Are you gluten intolerant? Swerve the free-from aisles and try these tasty alternatives
A world without gluten is actually pretty difficult, especially if you’re a foodie. Avoiding common grains such as wheat, rye and barley may sound simple, but those little fibre-fuelled products have found their way into a host of foods from bread to cereals so for those with an intolerance, eating classic British meals can become a trial. “Don’t be fooled into thinking that shopping wholesale from the gluten-free aisle is a move into healthy eating,” explains registered nutritional therapist Clare Grundel (nutritionist-resource.org.uk). “Those shelves tend to be sugar-laden and heavily processed.” So what are the alternatives?
A life without spaghetti bolognese and a creamy carbonara doesn't bear thinking about. For those experienced in the kitchen, making homemade gluten-free pasta may sound like a welcomed challenge but if you're short on time and lacking in the culinary department, just swap your spaghetti for ribbons of vegetables. “Spiralizers were the gift of of 2016 and they make a mean courgetti bolognese,” explains Amanda Hamilton, nutritionist and author of G-Plan Diet. “Simply peel your courgette into strings, cook in a little olive oil, and pour over your favourite pasta sauce.” And if you're looking for a fresh take on a modern classic why not try adding a bit of colour to your dish? “Spiralized courgette, carrot and beetroot make great rainbow noodles,” explains Clare. Plus, they taste delicious!
Bread is a key ingredient for many meals but it can easily be substituted for a tasty, and more healthy, option. If a sandwich is your go-to lunch option vamp up the filling and get creative with the casing. “Little gem lettuce leaves make great taco 'cups' or opt for omelette wraps,” says Clare. Similarly, burgers needn't be cast aside just because you're gluten-free – they're easy to adapt. “Swap the burger bun for large portebello mushrooms or experiment with slices of aubergine,” advises Shona Wilkinson, nutritionist at Superfood UK. “In my opinion, this makes it even more delicious.” Not to mention easier on the waistline.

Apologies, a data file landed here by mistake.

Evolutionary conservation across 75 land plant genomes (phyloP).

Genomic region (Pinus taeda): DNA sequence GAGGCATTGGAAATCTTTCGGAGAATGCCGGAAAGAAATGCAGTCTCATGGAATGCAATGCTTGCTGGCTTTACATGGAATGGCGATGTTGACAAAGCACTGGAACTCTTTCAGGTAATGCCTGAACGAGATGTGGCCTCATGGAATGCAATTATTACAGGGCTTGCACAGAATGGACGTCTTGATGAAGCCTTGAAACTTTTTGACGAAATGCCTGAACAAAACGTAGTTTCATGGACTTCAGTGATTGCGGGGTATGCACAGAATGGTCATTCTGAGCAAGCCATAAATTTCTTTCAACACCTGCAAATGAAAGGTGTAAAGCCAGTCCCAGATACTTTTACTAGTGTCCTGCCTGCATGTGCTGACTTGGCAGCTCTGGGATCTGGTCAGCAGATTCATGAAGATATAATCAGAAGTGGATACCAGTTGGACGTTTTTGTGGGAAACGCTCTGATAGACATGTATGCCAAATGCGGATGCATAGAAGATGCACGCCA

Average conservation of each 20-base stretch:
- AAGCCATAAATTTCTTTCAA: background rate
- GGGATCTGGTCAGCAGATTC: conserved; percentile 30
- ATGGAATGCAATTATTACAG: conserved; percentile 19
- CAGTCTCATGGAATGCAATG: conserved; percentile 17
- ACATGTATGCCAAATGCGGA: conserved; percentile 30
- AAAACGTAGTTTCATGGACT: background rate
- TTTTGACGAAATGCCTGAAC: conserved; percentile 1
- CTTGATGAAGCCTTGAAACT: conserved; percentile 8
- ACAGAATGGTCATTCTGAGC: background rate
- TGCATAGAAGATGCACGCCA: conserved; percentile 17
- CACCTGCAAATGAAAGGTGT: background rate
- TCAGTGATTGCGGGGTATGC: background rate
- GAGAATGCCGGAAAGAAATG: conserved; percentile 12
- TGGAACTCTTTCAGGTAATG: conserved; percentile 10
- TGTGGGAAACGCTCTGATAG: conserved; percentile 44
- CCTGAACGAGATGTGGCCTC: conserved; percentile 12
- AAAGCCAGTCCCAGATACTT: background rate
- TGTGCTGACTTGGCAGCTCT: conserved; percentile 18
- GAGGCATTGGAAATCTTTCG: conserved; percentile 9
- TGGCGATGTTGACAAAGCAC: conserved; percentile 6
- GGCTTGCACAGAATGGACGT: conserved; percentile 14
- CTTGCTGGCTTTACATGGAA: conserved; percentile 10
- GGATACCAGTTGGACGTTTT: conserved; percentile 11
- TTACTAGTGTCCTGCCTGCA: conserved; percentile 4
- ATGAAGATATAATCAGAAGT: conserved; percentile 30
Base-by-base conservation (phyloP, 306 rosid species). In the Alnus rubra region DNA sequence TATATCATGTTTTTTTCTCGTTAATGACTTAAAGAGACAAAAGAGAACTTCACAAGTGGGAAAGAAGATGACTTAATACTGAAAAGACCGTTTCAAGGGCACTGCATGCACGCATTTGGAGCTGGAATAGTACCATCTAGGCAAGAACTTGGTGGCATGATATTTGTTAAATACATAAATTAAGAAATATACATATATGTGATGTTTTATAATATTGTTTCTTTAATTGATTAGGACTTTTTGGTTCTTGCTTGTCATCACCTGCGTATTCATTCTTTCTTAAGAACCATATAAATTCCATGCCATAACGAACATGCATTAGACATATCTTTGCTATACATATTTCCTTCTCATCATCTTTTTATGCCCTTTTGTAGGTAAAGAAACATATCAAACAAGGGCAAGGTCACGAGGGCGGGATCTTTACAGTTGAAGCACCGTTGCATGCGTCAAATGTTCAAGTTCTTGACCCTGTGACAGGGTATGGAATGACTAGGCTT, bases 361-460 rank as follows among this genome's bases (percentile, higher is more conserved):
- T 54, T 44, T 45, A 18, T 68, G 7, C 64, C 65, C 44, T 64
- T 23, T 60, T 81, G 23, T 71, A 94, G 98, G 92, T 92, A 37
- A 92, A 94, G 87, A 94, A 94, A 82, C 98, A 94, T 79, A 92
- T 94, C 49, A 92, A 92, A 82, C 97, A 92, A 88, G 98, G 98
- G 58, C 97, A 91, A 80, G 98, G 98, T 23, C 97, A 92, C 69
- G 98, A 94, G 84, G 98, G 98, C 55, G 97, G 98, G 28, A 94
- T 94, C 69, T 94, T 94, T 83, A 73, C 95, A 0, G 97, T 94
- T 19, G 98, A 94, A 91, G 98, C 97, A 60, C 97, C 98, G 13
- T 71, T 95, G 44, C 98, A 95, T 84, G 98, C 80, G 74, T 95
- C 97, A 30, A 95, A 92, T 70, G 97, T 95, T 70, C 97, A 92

A staple choice in the morning, cereals and many porridge oats are laden with gluten, however cutting them from your diet may become a much healthier option – even if you're not gluten intolerant. “Cereals are usually very unhealthy due to the amount of added sugar,” says Shona. “Do yourself a favour and abandon the habit of having cereals and choose scrambled egg, or boiled egg with mashed up avocado instead.” Eggs are a good alternative breakfast choice as they are a great source of protein, have been linked to supporting healthy eyesight and may even help with brain development and increased memory retention. “At breakfast, why not try boiled eggs with asparagus 'soldiers' for dipping?” asks Clare. “These will keep you fuller for longer and reduce mid-morning snacking.” Not keen on eggs? Switch your usual oats based bowl for quinoa topped with yoghurt and berries. Yum.
A great after dinner delight or simple snack option, cheese and crackers always hit the spot. However for the gluten-intolerant, this tasty treat can hit more than just your taste buds. Instead swap the cracker for slices of cucumber or reach for oatcakes. “Stack oatcakes with layers of pesto, hummus and tomato,” recommends Clare. “Or if you're looking for something sweet, bake a batch of paleo-style dark chocolate cookies.” At NH HQ we like to consider a cup of tea with a biscuit as one of life's simple pleasures and there's no need for the gluten-free to miss out on this. Simply make your favourite biscuits using almond flour. From shortbread to peanut butter rounds, there's a vast array of recipes out there. Go on, give Mary Berry a run for her money!Illustrations: Jane Heinrichs
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